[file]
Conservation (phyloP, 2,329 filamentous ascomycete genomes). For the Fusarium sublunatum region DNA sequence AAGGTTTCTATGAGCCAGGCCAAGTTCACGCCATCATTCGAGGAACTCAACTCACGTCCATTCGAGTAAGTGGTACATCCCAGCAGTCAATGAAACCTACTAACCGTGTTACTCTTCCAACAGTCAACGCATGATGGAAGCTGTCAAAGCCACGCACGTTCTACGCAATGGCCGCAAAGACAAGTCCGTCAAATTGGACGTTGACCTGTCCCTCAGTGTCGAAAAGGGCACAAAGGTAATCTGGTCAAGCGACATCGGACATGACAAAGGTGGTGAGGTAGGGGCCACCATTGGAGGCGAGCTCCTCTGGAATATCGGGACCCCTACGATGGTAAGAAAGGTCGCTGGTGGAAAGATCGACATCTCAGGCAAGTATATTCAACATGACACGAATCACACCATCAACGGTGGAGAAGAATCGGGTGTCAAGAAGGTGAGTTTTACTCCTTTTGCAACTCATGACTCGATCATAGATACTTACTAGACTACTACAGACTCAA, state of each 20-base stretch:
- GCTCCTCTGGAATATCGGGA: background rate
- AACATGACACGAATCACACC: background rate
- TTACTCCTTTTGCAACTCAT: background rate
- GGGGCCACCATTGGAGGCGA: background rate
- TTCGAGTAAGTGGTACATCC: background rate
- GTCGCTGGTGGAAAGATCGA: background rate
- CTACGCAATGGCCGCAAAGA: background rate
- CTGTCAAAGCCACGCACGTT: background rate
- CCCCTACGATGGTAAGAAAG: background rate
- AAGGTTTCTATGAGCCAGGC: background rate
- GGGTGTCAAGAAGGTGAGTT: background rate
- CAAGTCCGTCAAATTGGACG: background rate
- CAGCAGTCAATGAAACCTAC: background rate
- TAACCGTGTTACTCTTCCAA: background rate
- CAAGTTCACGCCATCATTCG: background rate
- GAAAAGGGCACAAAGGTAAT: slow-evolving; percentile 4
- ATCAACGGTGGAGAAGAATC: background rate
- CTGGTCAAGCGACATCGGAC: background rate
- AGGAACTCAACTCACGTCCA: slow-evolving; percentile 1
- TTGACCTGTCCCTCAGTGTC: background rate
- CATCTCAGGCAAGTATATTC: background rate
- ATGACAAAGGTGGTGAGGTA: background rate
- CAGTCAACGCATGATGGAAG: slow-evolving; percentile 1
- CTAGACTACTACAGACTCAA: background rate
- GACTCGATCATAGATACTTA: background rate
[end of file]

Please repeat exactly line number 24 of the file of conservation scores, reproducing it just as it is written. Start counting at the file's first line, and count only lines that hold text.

- CAGTCAACGCATGATGGAAG: slow-evolving; percentile 1